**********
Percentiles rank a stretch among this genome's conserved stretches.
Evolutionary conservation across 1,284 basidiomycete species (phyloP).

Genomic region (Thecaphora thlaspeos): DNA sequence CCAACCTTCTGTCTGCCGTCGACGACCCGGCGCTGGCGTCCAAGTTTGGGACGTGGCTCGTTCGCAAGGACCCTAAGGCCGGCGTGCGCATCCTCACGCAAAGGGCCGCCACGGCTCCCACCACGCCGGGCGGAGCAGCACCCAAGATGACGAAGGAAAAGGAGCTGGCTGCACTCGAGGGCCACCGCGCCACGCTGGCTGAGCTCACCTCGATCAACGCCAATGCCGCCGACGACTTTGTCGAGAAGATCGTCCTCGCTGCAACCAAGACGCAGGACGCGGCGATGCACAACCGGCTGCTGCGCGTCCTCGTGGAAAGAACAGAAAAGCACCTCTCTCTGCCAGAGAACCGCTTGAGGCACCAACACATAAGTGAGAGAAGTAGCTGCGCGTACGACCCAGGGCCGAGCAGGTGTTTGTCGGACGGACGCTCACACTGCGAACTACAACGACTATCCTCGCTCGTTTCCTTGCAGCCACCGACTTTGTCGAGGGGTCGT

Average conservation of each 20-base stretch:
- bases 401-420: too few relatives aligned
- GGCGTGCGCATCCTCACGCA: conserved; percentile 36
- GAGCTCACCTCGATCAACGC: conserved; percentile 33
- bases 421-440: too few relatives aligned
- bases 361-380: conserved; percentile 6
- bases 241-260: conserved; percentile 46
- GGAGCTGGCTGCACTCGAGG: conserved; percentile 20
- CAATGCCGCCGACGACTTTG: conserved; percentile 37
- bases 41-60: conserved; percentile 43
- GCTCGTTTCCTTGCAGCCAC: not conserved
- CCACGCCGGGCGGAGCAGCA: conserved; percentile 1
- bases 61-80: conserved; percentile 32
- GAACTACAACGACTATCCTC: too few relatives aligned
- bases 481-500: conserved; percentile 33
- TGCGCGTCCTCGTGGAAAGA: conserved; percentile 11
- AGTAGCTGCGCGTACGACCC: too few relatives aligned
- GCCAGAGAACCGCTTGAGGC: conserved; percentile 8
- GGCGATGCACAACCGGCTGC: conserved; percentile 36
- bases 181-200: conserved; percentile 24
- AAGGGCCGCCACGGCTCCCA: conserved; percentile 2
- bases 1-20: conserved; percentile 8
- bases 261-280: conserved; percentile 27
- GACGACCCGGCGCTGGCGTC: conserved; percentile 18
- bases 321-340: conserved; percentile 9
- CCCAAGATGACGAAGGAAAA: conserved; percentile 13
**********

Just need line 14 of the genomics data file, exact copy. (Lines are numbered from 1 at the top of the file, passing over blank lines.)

- GCTCGTTTCCTTGCAGCCAC: not conserved